Amy Adams and Jeremy Renner in Arrival.

It won’t be Ian Donnelly (Jeremy Renner), the theoretical physicist assigned to Louise’s team, although he’s right there alongside her in the shell every 18 hours. His jocular charm, shakily masking the fatigue and worry that he too feels, is buoyed by his scientific curiosity and might be more crucial to keeping Louise on an even keel than either of them know. Every scene that Ian and Louise share is an expression of the larger idea of communication, whether it’s a meeting of the minds between two professionals or an unspoken acknowledgment of the need for human contact and support in the midst of a terrifying situation. Arrival is a love story, to be sure, but absolutely not in the way you think.

In a way, it’s the anti-Interstellar (an apple whose shine has somewhat come off for me): it’s similarly hopeful about humanity’s ability to transcend our worst impulses and endure our own self-annihilation, but Arrival takes us to this conclusion without resorting to a confused and half-earned message of hippie-dippy love from the cosmos. Just as The Martian did, Arrival posits that smart people working together to solve the problems in front of them is the only way we’re gonna survive this mess we’ve made. That attitude applies to everything from the clutter of our daily lives to our very survival as a species, and Villeneuve has found perhaps the only way to explore the breadth of that spectrum while still containing it neatly within a two-hour movie, with clean, heart-wrenching emotional throughlines. Arrival is as much The Tree of Life as Contact. There are notes of Close Encounters here – but Villeneuve asks the questions that Spielberg left on the cutting-room floor.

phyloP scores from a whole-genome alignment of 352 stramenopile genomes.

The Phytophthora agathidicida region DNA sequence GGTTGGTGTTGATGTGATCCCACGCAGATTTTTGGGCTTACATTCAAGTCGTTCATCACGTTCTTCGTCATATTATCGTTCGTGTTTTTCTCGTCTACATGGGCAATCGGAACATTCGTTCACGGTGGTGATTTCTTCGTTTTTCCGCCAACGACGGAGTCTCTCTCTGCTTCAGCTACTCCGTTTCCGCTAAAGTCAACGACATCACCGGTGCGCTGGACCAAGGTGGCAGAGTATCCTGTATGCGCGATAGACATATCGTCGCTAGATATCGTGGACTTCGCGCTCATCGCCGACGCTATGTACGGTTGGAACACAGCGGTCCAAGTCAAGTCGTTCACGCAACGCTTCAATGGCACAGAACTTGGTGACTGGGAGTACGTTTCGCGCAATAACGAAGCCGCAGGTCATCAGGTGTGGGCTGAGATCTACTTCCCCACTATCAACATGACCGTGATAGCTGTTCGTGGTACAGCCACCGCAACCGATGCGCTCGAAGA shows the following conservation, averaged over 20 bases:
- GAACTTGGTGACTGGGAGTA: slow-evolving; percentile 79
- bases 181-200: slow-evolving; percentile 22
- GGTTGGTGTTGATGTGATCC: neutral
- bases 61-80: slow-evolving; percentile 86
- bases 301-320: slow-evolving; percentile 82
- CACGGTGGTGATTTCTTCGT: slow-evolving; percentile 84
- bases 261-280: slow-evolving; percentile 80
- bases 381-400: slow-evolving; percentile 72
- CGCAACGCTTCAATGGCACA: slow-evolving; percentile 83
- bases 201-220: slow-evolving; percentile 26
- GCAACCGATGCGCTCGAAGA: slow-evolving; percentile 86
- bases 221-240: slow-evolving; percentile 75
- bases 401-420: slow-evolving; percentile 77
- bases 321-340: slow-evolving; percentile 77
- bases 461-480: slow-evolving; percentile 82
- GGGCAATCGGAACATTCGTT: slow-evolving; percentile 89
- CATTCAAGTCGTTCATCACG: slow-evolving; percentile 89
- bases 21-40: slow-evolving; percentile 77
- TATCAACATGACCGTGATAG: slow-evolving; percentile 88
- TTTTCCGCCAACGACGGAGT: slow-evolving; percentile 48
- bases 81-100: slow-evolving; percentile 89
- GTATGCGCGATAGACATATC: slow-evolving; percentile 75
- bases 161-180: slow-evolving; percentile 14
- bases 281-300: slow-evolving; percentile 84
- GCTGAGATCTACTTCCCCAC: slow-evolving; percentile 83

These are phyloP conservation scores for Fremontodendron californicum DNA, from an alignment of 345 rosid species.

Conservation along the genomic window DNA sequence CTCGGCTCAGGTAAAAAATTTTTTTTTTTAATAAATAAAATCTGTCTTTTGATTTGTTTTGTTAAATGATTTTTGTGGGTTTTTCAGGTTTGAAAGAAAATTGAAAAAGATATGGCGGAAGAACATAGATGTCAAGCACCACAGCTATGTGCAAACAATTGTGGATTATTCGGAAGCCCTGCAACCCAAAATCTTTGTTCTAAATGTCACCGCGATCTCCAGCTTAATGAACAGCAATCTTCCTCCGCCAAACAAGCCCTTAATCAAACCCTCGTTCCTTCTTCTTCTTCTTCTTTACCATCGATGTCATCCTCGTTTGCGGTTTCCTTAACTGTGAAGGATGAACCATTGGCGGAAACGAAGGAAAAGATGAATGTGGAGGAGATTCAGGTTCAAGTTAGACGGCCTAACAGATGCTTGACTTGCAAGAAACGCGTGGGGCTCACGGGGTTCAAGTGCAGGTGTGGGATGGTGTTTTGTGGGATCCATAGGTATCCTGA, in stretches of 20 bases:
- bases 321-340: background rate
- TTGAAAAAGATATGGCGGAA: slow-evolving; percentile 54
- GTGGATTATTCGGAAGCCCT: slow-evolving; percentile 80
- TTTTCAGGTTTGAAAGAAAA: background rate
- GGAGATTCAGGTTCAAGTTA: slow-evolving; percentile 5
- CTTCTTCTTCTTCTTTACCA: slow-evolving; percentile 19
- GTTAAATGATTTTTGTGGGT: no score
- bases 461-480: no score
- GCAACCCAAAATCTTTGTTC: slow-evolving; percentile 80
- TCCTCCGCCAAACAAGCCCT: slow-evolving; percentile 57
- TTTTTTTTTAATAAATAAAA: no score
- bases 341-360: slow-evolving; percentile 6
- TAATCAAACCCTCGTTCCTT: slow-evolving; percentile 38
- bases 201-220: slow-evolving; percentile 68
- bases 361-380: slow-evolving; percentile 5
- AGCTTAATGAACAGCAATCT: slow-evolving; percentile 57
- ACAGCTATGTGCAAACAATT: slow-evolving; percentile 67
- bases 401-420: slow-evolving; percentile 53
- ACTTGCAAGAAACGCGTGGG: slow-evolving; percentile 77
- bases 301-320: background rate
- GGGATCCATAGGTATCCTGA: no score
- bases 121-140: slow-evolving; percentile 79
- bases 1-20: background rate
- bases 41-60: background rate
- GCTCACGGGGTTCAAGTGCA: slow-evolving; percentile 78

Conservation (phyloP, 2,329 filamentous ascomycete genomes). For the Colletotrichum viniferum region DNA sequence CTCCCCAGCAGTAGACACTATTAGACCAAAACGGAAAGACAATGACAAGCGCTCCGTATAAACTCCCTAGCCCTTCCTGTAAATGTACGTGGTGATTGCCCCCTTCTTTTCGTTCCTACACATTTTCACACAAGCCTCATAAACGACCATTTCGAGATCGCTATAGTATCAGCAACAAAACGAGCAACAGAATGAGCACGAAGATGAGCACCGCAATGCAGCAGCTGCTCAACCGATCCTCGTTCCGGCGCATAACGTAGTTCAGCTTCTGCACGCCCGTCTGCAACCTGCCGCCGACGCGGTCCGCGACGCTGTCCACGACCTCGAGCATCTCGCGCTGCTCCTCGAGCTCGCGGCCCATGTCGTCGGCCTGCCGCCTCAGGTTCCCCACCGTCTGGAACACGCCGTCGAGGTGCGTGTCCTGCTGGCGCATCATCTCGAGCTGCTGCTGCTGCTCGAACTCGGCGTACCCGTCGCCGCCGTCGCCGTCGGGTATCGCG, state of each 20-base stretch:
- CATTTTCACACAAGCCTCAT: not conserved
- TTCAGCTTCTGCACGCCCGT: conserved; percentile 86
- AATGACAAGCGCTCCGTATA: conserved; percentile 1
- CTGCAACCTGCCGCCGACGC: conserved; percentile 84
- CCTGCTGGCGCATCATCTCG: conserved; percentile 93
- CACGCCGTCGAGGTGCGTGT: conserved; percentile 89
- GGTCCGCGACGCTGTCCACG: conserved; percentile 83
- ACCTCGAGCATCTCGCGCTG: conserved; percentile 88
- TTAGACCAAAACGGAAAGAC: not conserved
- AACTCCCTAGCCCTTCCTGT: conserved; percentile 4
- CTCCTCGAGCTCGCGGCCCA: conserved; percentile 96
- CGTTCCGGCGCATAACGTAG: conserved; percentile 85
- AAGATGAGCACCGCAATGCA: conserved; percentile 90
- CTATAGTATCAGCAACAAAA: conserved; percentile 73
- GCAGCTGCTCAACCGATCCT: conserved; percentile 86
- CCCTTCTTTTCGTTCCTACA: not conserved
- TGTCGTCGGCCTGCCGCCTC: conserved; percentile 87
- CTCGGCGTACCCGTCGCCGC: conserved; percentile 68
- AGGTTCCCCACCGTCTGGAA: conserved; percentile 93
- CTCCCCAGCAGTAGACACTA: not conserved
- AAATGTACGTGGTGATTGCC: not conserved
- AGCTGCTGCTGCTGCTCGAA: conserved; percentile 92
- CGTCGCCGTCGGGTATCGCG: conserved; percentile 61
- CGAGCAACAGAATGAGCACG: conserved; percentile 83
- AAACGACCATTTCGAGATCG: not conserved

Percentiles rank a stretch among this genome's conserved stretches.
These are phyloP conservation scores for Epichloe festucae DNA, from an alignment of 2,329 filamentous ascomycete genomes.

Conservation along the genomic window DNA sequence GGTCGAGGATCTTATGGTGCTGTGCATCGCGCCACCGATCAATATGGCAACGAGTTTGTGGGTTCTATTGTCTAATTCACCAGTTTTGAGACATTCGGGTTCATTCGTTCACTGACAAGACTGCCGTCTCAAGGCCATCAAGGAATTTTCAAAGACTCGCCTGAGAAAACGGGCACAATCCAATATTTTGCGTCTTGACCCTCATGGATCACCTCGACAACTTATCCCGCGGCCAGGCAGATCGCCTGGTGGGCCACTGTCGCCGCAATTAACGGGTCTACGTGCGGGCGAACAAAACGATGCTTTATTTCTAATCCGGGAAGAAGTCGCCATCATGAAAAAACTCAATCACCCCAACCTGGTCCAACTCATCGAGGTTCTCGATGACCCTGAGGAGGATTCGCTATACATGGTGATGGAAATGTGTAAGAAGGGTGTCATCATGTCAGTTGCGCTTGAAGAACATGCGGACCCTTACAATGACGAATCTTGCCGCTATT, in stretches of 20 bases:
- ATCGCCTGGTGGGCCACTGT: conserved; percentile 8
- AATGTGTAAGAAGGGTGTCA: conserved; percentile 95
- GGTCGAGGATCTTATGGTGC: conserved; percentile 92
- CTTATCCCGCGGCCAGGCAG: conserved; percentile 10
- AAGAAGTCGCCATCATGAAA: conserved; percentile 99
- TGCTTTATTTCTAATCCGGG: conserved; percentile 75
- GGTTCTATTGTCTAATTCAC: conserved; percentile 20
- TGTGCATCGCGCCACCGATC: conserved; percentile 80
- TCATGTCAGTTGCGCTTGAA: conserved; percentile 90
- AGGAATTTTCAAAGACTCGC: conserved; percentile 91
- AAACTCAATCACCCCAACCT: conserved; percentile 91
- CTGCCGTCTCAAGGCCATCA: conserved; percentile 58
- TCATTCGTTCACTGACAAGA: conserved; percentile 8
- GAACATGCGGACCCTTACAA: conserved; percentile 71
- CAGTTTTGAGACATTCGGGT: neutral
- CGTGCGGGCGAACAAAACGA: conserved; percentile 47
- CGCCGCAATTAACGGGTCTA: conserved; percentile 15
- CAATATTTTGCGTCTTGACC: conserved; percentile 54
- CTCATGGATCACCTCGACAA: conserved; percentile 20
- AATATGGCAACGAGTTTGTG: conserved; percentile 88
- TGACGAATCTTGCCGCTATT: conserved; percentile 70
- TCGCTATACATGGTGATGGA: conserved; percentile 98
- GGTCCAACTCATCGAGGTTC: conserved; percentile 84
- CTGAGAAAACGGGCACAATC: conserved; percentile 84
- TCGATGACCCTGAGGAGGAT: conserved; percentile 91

Villeneuve does something quietly, astonishingly brilliant with Arrival: he uses the specific phrases and syllables and conjunctions of the cinematic language to express a story about language itself. He uses editing to speak to our perception of time – both as viewers in the moment and as people living it, day after day. He uses visual elements like light, colour, and basic shape to give voice to multifaceted thought, just as the heptopods do, exploring the aching complexity of human communication through the most alien form of communication we might have ever seen in cinema. It’s a remarkable marriage of form and function, working as one towards the common goal of expressing the most basic and relatable emotions we can feel as jaded moviegoers. Its surface-level elements are wonderfully realized, sure – it’s a film of rock-solid performances, sharp dialogue, confident direction, beautiful scoring, tension and excitement and sadness and joy – but what lies underneath, waiting for you to decipher it, is what makes Arrival such special sci-fi cinema.

– Justin Cummings is a writer, blogger, playwright, and graduate of Queen's University's English Language & Literature program. He has been an avid film buff, gamer, and industry commentator since his childhood cinema first installed an arcade. He is currently helping to make awesome games at Ubisoft Toronto, and continues to pursue a career in professional criticism.